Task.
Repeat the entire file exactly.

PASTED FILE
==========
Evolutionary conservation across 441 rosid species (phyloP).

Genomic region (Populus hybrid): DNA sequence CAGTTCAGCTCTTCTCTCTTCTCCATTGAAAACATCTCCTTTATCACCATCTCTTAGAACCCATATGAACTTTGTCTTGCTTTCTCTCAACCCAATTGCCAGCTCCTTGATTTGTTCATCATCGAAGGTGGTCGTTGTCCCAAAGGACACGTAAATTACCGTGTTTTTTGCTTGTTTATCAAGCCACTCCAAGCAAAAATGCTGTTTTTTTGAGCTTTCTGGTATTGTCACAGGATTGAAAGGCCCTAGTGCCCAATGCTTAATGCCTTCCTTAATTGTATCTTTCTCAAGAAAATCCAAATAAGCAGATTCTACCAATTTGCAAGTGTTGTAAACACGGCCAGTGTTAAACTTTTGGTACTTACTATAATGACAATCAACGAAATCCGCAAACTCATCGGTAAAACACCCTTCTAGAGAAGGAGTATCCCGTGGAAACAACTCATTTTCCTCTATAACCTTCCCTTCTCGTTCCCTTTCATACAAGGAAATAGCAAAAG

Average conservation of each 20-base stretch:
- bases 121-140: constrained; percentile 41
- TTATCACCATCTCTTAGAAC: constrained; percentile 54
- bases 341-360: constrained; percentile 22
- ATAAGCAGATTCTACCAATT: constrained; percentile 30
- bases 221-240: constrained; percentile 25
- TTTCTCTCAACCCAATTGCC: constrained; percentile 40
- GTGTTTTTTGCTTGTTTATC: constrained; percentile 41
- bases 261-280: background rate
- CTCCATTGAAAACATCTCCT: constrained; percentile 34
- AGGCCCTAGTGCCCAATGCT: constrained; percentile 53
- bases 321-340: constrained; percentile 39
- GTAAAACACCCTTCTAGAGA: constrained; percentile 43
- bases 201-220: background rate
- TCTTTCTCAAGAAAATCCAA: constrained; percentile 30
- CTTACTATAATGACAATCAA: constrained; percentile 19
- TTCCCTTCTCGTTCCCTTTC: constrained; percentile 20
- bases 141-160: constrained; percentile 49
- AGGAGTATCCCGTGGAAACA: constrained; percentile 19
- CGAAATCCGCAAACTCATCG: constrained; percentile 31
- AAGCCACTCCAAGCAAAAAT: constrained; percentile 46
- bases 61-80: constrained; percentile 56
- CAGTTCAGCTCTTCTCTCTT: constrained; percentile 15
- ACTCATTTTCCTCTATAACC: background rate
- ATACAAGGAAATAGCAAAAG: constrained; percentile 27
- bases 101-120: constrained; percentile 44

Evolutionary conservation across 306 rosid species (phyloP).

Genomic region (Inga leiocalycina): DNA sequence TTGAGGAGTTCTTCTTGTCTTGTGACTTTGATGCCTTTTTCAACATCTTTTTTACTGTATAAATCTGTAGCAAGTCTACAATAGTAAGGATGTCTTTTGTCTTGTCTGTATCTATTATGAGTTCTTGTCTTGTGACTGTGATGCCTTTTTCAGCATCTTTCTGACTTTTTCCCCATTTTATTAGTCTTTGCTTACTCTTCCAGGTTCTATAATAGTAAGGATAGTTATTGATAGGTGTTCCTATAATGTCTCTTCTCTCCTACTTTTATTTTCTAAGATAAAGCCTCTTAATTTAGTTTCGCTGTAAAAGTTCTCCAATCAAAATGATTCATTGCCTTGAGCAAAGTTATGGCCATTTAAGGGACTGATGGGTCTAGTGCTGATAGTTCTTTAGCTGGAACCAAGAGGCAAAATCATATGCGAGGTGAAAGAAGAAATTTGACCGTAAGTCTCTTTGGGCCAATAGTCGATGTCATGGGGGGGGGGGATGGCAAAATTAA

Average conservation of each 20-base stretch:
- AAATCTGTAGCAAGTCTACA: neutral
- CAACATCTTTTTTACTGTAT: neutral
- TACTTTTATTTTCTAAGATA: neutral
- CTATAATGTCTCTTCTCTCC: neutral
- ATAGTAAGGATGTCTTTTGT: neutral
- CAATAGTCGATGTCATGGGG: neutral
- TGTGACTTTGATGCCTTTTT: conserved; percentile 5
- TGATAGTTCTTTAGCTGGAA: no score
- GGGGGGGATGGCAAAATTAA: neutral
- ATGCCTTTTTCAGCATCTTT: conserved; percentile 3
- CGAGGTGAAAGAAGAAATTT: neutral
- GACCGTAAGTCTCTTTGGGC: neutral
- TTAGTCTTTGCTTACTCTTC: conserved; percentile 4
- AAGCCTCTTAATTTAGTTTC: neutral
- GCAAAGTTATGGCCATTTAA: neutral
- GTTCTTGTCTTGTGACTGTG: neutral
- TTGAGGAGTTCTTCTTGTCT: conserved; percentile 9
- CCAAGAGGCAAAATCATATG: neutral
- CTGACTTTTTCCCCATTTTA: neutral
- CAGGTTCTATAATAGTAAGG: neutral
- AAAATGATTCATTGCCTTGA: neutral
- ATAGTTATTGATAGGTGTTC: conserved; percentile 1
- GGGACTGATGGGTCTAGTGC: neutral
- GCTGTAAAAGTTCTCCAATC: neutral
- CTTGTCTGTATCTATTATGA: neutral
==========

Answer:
Evolutionary conservation across 441 rosid species (phyloP).

Genomic region (Populus hybrid): DNA sequence CAGTTCAGCTCTTCTCTCTTCTCCATTGAAAACATCTCCTTTATCACCATCTCTTAGAACCCATATGAACTTTGTCTTGCTTTCTCTCAACCCAATTGCCAGCTCCTTGATTTGTTCATCATCGAAGGTGGTCGTTGTCCCAAAGGACACGTAAATTACCGTGTTTTTTGCTTGTTTATCAAGCCACTCCAAGCAAAAATGCTGTTTTTTTGAGCTTTCTGGTATTGTCACAGGATTGAAAGGCCCTAGTGCCCAATGCTTAATGCCTTCCTTAATTGTATCTTTCTCAAGAAAATCCAAATAAGCAGATTCTACCAATTTGCAAGTGTTGTAAACACGGCCAGTGTTAAACTTTTGGTACTTACTATAATGACAATCAACGAAATCCGCAAACTCATCGGTAAAACACCCTTCTAGAGAAGGAGTATCCCGTGGAAACAACTCATTTTCCTCTATAACCTTCCCTTCTCGTTCCCTTTCATACAAGGAAATAGCAAAAG

Average conservation of each 20-base stretch:
- bases 121-140: constrained; percentile 41
- TTATCACCATCTCTTAGAAC: constrained; percentile 54
- bases 341-360: constrained; percentile 22
- ATAAGCAGATTCTACCAATT: constrained; percentile 30
- bases 221-240: constrained; percentile 25
- TTTCTCTCAACCCAATTGCC: constrained; percentile 40
- GTGTTTTTTGCTTGTTTATC: constrained; percentile 41
- bases 261-280: background rate
- CTCCATTGAAAACATCTCCT: constrained; percentile 34
- AGGCCCTAGTGCCCAATGCT: constrained; percentile 53
- bases 321-340: constrained; percentile 39
- GTAAAACACCCTTCTAGAGA: constrained; percentile 43
- bases 201-220: background rate
- TCTTTCTCAAGAAAATCCAA: constrained; percentile 30
- CTTACTATAATGACAATCAA: constrained; percentile 19
- TTCCCTTCTCGTTCCCTTTC: constrained; percentile 20
- bases 141-160: constrained; percentile 49
- AGGAGTATCCCGTGGAAACA: constrained; percentile 19
- CGAAATCCGCAAACTCATCG: constrained; percentile 31
- AAGCCACTCCAAGCAAAAAT: constrained; percentile 46
- bases 61-80: constrained; percentile 56
- CAGTTCAGCTCTTCTCTCTT: constrained; percentile 15
- ACTCATTTTCCTCTATAACC: background rate
- ATACAAGGAAATAGCAAAAG: constrained; percentile 27
- bases 101-120: constrained; percentile 44

Evolutionary conservation across 306 rosid species (phyloP).

Genomic region (Inga leiocalycina): DNA sequence TTGAGGAGTTCTTCTTGTCTTGTGACTTTGATGCCTTTTTCAACATCTTTTTTACTGTATAAATCTGTAGCAAGTCTACAATAGTAAGGATGTCTTTTGTCTTGTCTGTATCTATTATGAGTTCTTGTCTTGTGACTGTGATGCCTTTTTCAGCATCTTTCTGACTTTTTCCCCATTTTATTAGTCTTTGCTTACTCTTCCAGGTTCTATAATAGTAAGGATAGTTATTGATAGGTGTTCCTATAATGTCTCTTCTCTCCTACTTTTATTTTCTAAGATAAAGCCTCTTAATTTAGTTTCGCTGTAAAAGTTCTCCAATCAAAATGATTCATTGCCTTGAGCAAAGTTATGGCCATTTAAGGGACTGATGGGTCTAGTGCTGATAGTTCTTTAGCTGGAACCAAGAGGCAAAATCATATGCGAGGTGAAAGAAGAAATTTGACCGTAAGTCTCTTTGGGCCAATAGTCGATGTCATGGGGGGGGGGGATGGCAAAATTAA

Average conservation of each 20-base stretch:
- AAATCTGTAGCAAGTCTACA: neutral
- CAACATCTTTTTTACTGTAT: neutral
- TACTTTTATTTTCTAAGATA: neutral
- CTATAATGTCTCTTCTCTCC: neutral
- ATAGTAAGGATGTCTTTTGT: neutral
- CAATAGTCGATGTCATGGGG: neutral
- TGTGACTTTGATGCCTTTTT: conserved; percentile 5
- TGATAGTTCTTTAGCTGGAA: no score
- GGGGGGGATGGCAAAATTAA: neutral
- ATGCCTTTTTCAGCATCTTT: conserved; percentile 3
- CGAGGTGAAAGAAGAAATTT: neutral
- GACCGTAAGTCTCTTTGGGC: neutral
- TTAGTCTTTGCTTACTCTTC: conserved; percentile 4
- AAGCCTCTTAATTTAGTTTC: neutral
- GCAAAGTTATGGCCATTTAA: neutral
- GTTCTTGTCTTGTGACTGTG: neutral
- TTGAGGAGTTCTTCTTGTCT: conserved; percentile 9
- CCAAGAGGCAAAATCATATG: neutral
- CTGACTTTTTCCCCATTTTA: neutral
- CAGGTTCTATAATAGTAAGG: neutral
- AAAATGATTCATTGCCTTGA: neutral
- ATAGTTATTGATAGGTGTTC: conserved; percentile 1
- GGGACTGATGGGTCTAGTGC: neutral
- GCTGTAAAAGTTCTCCAATC: neutral
- CTTGTCTGTATCTATTATGA: neutral